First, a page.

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Why This Oil Rally Won’t Last

A combination of bullish factors…

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WTI Tops $60 On Gulf Of Mexico Shut-Ins

Oil prices ended the week…

Irina Slav

Irina Slav

Irina is a writer for Oilprice.com with over a decade of experience writing on the oil and gas industry.

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Storm Gordon Cuts Gulf Of Mexico Oil Production By 160,000 Bpd

A total 48 offshore platforms in the Gulf of Mexico were evacuated because of Hurricane Gordon as of Wednesday, with almost 160,000 bpd of crude oil production shut in along with a little over 266 million cu ft of gas production, the Bureau of Safety and Environmental Enforcement said in its daily update on developments in the area. The data was based on platform operator reports submitted on Tuesday, when Gordon was expected to make landfall.

The shut-in production represents less than one-tenth of GOM’s total daily oil output, and price movements reflected the relative insignificance of the shut-ins, with West Texas Intermediate closing at almost a week’s low yesterday, at US$68.72 a barrel, down 1.7 percent.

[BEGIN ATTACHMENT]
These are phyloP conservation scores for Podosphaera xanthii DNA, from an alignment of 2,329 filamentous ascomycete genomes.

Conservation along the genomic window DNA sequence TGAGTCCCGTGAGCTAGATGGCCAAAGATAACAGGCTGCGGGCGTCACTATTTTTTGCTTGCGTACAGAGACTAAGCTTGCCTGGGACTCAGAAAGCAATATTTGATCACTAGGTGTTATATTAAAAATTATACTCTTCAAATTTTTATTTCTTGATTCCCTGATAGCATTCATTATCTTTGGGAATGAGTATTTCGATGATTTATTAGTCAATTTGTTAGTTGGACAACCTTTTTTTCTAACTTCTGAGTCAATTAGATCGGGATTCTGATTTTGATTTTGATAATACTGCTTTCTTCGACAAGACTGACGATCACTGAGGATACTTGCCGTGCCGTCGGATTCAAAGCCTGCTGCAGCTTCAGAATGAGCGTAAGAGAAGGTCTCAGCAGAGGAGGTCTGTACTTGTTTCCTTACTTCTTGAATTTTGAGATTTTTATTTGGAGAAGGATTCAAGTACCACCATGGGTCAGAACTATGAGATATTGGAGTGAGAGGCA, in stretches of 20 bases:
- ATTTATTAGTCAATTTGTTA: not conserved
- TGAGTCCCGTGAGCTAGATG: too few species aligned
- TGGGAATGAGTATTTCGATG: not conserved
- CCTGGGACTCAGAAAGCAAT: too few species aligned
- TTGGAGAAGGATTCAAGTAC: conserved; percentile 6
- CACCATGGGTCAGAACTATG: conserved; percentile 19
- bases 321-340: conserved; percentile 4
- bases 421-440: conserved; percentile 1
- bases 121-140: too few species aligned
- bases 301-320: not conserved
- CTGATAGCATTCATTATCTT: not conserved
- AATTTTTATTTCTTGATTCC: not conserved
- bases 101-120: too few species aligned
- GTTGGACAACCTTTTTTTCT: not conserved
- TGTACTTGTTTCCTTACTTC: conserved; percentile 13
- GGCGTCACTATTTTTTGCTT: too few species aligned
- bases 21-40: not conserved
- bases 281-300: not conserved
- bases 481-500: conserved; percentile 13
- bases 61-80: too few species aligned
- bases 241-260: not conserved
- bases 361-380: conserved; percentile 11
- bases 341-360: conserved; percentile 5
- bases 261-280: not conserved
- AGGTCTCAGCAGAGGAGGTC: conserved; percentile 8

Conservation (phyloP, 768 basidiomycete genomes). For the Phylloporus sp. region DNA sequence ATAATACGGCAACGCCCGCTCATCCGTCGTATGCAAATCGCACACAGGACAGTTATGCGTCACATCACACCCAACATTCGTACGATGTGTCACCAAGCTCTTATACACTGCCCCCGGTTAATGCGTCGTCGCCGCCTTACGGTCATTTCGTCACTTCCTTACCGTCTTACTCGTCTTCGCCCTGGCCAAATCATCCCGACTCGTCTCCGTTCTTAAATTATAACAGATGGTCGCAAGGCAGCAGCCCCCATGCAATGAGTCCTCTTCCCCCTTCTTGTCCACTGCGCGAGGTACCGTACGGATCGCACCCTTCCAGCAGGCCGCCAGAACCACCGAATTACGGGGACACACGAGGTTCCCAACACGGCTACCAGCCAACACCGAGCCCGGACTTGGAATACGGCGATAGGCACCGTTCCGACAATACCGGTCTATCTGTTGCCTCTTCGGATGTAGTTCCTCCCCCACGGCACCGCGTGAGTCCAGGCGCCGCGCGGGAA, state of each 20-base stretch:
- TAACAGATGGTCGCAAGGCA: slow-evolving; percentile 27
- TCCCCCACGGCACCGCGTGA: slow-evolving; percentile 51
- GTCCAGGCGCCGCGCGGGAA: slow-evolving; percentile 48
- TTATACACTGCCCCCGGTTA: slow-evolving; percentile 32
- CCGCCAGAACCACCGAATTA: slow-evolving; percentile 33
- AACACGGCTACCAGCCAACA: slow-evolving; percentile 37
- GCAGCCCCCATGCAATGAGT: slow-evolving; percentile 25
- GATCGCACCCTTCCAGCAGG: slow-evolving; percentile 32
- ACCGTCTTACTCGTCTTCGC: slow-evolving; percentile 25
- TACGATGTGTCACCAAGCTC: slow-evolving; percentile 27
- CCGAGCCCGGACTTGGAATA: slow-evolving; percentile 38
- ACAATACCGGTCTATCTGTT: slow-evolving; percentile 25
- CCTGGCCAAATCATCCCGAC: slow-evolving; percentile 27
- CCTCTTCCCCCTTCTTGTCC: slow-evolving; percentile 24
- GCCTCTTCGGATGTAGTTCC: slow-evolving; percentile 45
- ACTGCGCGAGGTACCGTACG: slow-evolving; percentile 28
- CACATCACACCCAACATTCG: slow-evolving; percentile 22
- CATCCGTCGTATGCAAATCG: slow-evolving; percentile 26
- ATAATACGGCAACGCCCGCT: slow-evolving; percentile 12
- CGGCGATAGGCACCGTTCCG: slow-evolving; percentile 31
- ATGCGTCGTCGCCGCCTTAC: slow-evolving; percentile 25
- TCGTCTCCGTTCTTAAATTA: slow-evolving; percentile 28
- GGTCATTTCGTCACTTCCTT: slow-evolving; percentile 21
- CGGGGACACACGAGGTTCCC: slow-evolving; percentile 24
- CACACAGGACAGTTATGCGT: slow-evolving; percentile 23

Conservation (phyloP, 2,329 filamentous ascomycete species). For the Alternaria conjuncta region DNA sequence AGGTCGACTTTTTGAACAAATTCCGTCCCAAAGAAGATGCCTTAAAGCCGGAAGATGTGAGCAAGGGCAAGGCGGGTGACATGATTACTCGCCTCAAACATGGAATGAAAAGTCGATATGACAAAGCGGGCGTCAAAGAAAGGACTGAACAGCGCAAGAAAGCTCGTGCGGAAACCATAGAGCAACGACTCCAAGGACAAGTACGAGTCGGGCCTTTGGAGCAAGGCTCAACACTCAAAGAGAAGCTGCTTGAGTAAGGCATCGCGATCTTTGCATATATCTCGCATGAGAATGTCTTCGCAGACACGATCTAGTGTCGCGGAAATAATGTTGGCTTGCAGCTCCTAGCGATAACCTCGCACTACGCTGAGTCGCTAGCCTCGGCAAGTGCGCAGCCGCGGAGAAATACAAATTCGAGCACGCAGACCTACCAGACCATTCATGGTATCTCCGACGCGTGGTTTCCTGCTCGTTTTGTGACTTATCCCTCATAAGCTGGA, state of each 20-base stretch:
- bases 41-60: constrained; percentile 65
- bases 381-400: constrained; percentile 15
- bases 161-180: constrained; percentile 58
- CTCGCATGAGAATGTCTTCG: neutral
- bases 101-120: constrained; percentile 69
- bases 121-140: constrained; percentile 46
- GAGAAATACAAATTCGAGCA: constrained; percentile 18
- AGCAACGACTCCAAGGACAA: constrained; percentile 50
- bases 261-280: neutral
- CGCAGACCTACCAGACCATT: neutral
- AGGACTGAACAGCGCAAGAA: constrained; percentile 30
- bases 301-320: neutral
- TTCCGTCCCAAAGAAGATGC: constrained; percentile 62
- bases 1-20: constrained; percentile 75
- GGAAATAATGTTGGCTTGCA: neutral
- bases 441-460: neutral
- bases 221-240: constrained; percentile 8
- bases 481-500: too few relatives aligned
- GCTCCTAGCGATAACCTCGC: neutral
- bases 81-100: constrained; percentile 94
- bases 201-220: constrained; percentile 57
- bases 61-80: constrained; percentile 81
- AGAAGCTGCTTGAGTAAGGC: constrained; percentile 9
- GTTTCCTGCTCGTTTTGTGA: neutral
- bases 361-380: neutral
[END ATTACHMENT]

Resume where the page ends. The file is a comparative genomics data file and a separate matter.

“Gordon largely turned out to be a non-event for the energy market, and if anything, the sell-the-news aspect of the tropics trade has triggered a profit-taking pullback across the space,” MarketWatch quoted the co-editor of the Sevens Report, Tyler Richey as saying.

Unlike the 2017 hurricane season that caused serious production outages in the Gulf of Mexico and at Gulf Coast refineries, this year’s hurricanes are thought to be fewer and weaker. Colorado State University recently revised its forecast for the number of named storms this season to 11 from 14, as per a Bloomberg report from July. Related: Are Oil & Gas Executives Paid Based On Luck?

Separately, meteorologists from AccuWeather predicted the formation of an El Nino in August, which will reduce the likelihood of tropical storm formation. AccuWeather expects between 10 and 12 named storms this season, and between 2 and 4 major hurricanes. Colorado State University expects just one storm to develop into a major hurricane.

With 20 percent of U.S. crude production capacity and 45 percent of refining capacity in the Gulf of Mexico, storm forecasts are important for oil traders—bulls and bears alike. Last year storm losses hit US$200 billion, the highest storm bill in history, with three major hurricanes—Harvey, Irma, and Maria—pummeling the Gulf of Mexico.

By Irina Slav for Oilprice.com

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